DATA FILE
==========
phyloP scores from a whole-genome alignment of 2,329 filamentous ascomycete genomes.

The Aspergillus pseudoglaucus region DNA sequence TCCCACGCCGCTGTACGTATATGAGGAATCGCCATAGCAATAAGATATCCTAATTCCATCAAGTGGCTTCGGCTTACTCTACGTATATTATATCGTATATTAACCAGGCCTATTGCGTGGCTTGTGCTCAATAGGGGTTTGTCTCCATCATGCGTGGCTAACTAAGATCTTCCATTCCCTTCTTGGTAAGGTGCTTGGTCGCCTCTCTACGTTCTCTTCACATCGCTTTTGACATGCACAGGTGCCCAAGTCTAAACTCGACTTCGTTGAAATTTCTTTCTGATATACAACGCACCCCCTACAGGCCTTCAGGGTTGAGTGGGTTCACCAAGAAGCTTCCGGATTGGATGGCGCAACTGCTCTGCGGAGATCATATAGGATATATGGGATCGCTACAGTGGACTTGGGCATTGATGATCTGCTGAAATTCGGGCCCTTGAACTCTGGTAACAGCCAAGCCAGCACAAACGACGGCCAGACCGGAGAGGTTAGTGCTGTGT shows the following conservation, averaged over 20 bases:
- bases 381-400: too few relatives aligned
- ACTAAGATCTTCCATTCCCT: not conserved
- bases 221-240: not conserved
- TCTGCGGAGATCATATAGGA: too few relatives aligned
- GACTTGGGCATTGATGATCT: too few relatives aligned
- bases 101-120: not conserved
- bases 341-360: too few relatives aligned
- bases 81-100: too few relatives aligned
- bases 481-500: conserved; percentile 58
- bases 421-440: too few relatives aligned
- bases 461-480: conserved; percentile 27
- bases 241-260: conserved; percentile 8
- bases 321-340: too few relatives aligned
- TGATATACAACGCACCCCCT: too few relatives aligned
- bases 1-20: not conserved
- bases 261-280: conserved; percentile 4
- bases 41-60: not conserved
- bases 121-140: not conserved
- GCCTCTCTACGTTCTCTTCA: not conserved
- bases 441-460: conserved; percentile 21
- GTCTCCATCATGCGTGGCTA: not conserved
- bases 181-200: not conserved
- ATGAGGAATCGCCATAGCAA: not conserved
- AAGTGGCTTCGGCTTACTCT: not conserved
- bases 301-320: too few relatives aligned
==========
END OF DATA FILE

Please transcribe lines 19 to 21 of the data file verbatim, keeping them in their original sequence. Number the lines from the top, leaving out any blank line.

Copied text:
- bases 41-60: not conserved
- bases 121-140: not conserved
- GCCTCTCTACGTTCTCTTCA: not conserved